After signing an executive order Tuesday for a Student Aid Bill of Rights intended to help students better finance their education, U.S. President Barack Obama has reached out to college students across the United States to further delineate his administration’s plans.
The Student Aid Bill of Rights, according to a fact sheet sent by the White House Office of the Press Secretary, highlights four overarching goals: a student’s right to “quality, affordable education,” a student’s right to resources to pay for college, a borrower’s right to an affordable repayment plan and a borrower’s right to “quality customer service, reliable information and fair treatment.”
“Higher education remains one of the best investments you can make in your future, but also one of the best investments you can make in your country’s future,” Obama told The Daily Free Press in a Wednesday conference call with college student reporters. “It’s never been more important, and we have to prioritize it.”
Included in the Student Aid Bill of Rights is the creation of a “responsive student feedback system,” a website Obama plans to have created by July 1, 2016 to field questions and complaints about the federal system for loan servicers and institutions of higher education.
For the time being, the Obama administration is using online platforms to keep students involved, encouraging anyone who agrees with the values set out in the Student Aid Bill of Rights to show their support by signing their names at whitehouse.gov/collegeopportunity.
“We want to mobilize the energy and focus the attention of everybody nationally around the basic principles that can make it easier for young people to get the education they need,” he said. “We can’t allow higher education to become a luxury. It’s an economic imperative that every American family should be able to afford.”
U.S. Secretary of Education Arne Duncan also spoke on the call and said the Obama administration continues to worry about the cost of college in the United States.
“As the president said, we’ve worked hard and we’ll keep working hard to do more to help on the front end to keep higher education accessible and affordable, and we want you to hold us accountable for that,” he said.
Duncan also said the states need to be held accountable for reinvesting in higher education and offering students affordable options.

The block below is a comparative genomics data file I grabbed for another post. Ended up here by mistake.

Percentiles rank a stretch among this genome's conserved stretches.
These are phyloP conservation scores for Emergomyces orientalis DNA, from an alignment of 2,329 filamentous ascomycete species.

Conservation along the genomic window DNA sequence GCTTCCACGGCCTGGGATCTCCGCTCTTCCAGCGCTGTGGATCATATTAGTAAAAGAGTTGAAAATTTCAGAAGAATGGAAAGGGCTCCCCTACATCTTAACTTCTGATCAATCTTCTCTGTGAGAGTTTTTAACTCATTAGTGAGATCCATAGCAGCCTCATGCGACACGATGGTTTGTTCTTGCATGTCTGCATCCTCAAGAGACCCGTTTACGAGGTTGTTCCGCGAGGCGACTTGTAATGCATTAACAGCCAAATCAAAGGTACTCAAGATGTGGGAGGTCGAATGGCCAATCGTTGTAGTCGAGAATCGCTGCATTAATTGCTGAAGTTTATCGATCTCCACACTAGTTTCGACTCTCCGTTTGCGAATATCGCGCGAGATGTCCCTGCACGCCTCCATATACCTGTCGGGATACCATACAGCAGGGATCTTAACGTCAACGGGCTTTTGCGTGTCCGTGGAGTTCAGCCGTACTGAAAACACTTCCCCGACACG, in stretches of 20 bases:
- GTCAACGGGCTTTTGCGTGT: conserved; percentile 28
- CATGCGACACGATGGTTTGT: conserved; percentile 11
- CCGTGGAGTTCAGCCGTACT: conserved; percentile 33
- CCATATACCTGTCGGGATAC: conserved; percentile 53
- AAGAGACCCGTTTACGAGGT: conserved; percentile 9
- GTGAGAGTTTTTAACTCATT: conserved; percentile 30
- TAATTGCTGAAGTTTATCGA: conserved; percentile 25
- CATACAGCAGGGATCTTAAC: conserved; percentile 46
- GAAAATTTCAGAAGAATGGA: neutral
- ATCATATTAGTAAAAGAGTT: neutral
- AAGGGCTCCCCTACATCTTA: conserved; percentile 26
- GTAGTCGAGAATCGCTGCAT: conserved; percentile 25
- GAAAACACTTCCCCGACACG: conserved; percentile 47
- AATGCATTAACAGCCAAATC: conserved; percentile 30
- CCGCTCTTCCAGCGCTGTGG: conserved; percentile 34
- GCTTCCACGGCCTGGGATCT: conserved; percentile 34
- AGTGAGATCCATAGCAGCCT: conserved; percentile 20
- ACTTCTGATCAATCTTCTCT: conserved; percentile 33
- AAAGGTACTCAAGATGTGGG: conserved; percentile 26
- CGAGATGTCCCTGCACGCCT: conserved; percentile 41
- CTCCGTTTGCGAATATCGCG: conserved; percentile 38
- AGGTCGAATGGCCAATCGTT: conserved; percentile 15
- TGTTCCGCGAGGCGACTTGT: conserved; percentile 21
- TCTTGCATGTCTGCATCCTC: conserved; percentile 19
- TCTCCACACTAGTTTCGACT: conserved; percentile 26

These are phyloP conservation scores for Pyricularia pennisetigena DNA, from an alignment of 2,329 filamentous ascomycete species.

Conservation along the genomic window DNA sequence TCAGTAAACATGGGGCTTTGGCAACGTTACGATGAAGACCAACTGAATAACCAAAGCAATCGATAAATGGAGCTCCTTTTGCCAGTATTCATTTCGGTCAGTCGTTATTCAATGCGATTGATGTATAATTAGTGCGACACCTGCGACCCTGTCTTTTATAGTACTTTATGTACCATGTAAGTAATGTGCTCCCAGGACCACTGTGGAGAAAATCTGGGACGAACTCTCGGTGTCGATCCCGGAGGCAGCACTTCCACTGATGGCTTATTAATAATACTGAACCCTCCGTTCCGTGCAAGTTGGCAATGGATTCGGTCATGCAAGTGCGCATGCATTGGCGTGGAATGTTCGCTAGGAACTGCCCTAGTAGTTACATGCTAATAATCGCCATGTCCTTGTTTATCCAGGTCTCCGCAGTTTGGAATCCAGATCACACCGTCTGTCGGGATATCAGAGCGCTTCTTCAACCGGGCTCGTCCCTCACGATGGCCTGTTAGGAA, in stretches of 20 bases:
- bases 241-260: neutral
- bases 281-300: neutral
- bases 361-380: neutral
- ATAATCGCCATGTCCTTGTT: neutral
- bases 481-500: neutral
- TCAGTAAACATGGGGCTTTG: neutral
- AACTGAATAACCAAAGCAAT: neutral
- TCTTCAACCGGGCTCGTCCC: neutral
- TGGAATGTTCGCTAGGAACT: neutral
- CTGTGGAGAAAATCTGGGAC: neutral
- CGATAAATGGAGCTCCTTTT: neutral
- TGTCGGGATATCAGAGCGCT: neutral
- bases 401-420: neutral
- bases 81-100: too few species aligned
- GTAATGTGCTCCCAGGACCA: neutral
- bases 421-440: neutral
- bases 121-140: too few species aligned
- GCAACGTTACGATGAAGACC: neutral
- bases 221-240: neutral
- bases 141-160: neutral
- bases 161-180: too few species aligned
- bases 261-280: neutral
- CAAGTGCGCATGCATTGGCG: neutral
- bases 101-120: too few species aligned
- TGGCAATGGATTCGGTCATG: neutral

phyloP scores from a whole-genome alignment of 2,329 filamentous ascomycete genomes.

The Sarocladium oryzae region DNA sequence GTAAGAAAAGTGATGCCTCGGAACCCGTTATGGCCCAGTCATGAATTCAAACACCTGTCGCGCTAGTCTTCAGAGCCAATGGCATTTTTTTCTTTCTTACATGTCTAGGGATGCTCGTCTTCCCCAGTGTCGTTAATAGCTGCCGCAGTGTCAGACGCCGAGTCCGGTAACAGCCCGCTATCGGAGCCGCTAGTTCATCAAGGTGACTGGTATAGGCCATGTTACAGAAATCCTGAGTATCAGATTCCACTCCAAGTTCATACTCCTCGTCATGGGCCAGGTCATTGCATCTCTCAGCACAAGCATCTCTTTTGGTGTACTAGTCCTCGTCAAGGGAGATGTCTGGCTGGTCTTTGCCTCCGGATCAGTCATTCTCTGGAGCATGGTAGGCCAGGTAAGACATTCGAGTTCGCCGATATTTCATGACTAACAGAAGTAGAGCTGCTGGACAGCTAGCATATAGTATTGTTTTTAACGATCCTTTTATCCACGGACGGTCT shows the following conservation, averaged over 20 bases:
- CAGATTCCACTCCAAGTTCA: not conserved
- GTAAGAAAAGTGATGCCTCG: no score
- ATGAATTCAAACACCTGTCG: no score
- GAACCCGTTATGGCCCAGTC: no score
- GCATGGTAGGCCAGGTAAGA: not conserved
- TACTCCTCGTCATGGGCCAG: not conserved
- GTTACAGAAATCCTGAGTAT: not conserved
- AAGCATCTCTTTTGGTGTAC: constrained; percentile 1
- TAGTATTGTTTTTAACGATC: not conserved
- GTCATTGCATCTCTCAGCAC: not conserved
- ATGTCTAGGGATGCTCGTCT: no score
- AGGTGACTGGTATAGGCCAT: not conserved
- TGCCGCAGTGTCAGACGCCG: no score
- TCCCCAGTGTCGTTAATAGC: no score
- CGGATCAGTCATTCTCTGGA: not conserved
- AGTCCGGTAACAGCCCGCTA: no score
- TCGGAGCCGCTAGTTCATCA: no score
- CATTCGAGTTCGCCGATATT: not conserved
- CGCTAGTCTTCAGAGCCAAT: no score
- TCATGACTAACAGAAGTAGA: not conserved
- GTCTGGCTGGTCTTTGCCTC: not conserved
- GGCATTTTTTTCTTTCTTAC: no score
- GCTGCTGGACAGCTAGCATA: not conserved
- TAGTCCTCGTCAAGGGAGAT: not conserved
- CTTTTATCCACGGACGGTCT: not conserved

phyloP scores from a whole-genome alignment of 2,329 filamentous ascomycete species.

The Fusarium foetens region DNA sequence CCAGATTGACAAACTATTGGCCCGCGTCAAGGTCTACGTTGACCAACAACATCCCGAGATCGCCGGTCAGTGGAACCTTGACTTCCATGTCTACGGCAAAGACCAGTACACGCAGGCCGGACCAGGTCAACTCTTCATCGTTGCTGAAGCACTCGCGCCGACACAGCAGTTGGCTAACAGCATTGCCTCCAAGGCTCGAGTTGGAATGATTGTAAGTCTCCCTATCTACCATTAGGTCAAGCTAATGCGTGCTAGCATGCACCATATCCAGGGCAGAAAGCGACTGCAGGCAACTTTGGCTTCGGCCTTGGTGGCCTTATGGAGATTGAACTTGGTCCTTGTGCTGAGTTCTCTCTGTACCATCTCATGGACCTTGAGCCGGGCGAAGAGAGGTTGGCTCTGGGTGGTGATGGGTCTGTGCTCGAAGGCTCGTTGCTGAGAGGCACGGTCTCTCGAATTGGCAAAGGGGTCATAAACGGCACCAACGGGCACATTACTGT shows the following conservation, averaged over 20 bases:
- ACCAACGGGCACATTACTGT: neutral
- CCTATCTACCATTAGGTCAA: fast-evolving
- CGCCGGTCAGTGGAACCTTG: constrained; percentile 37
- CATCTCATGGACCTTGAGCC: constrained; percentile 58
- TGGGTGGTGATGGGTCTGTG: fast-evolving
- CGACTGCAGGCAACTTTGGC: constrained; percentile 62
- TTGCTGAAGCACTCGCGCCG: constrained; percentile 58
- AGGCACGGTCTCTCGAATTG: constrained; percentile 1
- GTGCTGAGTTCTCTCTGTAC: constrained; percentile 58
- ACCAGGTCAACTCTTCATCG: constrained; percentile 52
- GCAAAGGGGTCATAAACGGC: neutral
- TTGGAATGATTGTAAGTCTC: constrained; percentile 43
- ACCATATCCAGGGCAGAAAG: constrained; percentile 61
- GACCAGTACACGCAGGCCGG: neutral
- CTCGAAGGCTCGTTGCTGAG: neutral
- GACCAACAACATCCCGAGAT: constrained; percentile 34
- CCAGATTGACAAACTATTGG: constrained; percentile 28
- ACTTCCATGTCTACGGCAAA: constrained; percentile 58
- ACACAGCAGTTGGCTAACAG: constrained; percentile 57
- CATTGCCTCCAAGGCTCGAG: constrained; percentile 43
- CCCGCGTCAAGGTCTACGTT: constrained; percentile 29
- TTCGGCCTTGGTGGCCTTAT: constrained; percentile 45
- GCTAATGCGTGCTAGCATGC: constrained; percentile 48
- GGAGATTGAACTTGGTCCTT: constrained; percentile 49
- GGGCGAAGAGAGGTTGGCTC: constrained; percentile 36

“They’ve cut their investments, universities jack up their tuition, and then universities themselves have to do a better job of containing costs and being more efficient and effective and using technology in different ways,” he said. “So we all have a role to play here.”
On the same day the executive order was signed, Obama spoke to a crowd of thousands at Georgia Institute of Technology, where he complimented the school for being “one of the best bargains around,” but emphasized the need to continue reducing costs and providing students with fair loan repayment plans.
“I take it personally because when I look out at all of you, I see myself,” he said. “I remember the fact that it took me 10 years to pay off all our [my wife Michelle and my] student loans. We were paying more for our student loans than our mortgage, even after Malia and Sasha were born. We were supposed to be saving for their college education. We were still paying off ours.”
In Massachusetts, there were 998,000 students with outstanding Direct or Federal Family Education Loans as of January 2015, adding up to a total of $25,569,386,000, according to data from the U.S. Department of Education.
The refinancing and repayment of student loans, Obama said, is one of his motivations for the Student Aid Bill of Rights, a plan that aspires to simplify the Free Application for Federal Student Aid and streamline the Pay-As-You-Earn plan, which lets student borrowers cap their federal loan payments at 10 percent of their income.
The Student Aid Bill of Rights also emphasizes the America’s College Promise, a proposal Obama initially made in his State of the Union address in January that would promise two years of free community college to “responsible students,” affecting approximately 9 million people.
After Obama and Duncan spoke on Wednesday’s call, Duncan joined several other White House officials to answer questions from students. They emphasized that the goal in education right now is to start thinking about a pre-K-14 system, rather than K-12. This school of thought would apply not only to the 18 and 19-year-olds looking to go straight from high school to college, but also to the adults working full-time and going back to school for a degree they couldn’t previously afford.
A student on Wednesday’s call from Stanford University questioned the incentive for private institutions of higher education, such as Boston University, to follow the trends of lowering tuition costs and helping students find affordable loan repayment options.
“As we talk about pulling costs down, institutions are going to need to respond to other institutions that are brining costs down,” U.S. Under Secretary of Education Ted Mitchell said on the call. “We think that transparency, plus a little healthy competition, is going to influence all sectors of higher education, and also we look forward to helping to share with institutions, public and private, the initiatives that are leading to lower costs, higher outcomes and greater access.”